“Mistaken Identity” Victim at Guantanamo Cleared for Release
By Adelma Jakupovic
Yesterday the Guantanamo parole board approved the release of Yemeni national Mustafa Abd al-Qawi Abd al-Aziz al-Shamiri, who was detained in Guantanamo for over thirteen years as a victim of mistaken identity. That’s 13 years of imprisonment as an enemy combatant without charge or trial.
The government initially claimed he was a member of al Qaeda and received militant training in both Yemen and Afghanistan. It also alleged that Al-Shamiri was involved in military operations against the United States and coalition forces in Afghanistan in 2001. The Guantanamo Review Task Force appointed by President Obama in 2009 even recommended him for continued detention.
But at his Periodic Review Board hearing (PRB), on December 1, 2015, government officials admitted that they wrongly believed al-Shamiri played a more significant role because he was confused with other extremists. The government file states, “It was previously assessed that YM-434 also was an al-Qaida facilitator or courier, as well as a trainer, but we now judge that these activities were carried out by other known extremists with names or aliases similar to [al-Shamiri’s].”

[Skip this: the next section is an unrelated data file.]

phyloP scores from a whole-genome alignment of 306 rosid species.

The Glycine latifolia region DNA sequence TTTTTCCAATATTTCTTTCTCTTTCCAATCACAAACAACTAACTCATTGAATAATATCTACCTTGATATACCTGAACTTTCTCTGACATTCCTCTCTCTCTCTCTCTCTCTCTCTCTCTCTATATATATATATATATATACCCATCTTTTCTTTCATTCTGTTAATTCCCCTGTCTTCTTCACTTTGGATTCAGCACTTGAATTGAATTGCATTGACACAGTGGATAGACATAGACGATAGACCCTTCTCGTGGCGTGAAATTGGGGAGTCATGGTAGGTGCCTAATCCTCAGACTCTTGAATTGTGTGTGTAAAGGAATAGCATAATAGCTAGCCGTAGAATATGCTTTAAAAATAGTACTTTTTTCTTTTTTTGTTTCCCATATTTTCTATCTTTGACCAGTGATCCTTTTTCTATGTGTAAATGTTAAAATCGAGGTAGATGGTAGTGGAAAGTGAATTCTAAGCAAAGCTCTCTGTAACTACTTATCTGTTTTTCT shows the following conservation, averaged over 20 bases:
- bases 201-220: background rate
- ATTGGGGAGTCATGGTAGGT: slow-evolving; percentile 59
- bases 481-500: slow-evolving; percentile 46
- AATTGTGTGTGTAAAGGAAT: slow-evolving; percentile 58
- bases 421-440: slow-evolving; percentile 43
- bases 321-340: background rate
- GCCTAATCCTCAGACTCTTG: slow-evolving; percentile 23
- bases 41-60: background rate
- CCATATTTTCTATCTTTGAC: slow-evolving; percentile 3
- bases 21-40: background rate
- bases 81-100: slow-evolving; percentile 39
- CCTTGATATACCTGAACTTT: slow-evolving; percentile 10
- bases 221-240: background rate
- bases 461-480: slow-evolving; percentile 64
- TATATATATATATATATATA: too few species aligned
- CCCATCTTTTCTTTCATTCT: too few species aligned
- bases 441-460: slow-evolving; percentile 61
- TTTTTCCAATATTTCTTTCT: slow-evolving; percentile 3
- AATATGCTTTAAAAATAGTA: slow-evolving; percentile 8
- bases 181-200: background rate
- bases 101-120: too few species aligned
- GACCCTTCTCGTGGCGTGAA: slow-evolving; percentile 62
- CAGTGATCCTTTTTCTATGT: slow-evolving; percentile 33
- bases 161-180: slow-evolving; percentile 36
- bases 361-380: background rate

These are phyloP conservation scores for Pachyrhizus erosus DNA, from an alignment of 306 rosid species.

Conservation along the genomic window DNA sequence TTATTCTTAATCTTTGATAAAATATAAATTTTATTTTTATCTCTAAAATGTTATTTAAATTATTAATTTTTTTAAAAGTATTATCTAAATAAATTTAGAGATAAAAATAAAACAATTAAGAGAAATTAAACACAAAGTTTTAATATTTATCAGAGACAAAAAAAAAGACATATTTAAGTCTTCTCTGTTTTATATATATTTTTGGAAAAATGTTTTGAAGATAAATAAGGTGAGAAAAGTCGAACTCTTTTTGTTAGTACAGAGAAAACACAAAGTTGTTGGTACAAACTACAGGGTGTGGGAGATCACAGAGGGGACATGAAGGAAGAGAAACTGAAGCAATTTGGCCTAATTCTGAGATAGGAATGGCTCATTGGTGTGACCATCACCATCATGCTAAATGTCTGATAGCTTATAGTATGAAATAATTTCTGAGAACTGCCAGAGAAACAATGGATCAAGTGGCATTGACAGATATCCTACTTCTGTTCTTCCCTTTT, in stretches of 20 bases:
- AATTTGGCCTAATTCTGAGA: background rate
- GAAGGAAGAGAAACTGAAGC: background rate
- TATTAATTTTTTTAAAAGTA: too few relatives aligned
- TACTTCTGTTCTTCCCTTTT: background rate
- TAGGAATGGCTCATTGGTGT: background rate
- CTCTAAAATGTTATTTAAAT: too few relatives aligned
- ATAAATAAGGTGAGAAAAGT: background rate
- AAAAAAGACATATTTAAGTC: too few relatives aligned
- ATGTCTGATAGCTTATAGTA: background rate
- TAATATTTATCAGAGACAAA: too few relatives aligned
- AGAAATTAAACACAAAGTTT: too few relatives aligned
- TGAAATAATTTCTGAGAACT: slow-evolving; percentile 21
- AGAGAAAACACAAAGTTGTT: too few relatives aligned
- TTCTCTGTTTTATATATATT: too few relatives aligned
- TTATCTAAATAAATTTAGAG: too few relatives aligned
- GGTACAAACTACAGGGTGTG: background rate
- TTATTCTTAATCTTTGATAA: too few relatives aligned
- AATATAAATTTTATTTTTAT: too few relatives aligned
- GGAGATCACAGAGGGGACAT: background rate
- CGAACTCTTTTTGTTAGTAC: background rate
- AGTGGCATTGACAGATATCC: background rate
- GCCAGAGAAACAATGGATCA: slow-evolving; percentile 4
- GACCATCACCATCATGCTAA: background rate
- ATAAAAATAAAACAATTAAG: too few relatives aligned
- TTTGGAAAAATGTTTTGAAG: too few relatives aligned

This goes directly against the myth that all remaining Gitmo detainees are “the worst of the worst.” And al-Shamiri isn’t the first case of mistaken identity. His case demonstrates exactly why holding timely PRB hearings is so important. Forty-four more Gitmo detainees are eligible for a PRB hearing.
Sixteen detainees have been released so far this year, reducing the number of detainees at Guantanamo below 100 for the first time since it opened. The Obama Administration should ensure that the remaining PRBs are held without delay and that the 34 prisoners who have been approved for release are transferred quickly.
Human Rights First’s plan to close Guantanamo can be found in its latest Blueprint: How to Close Guantanamo.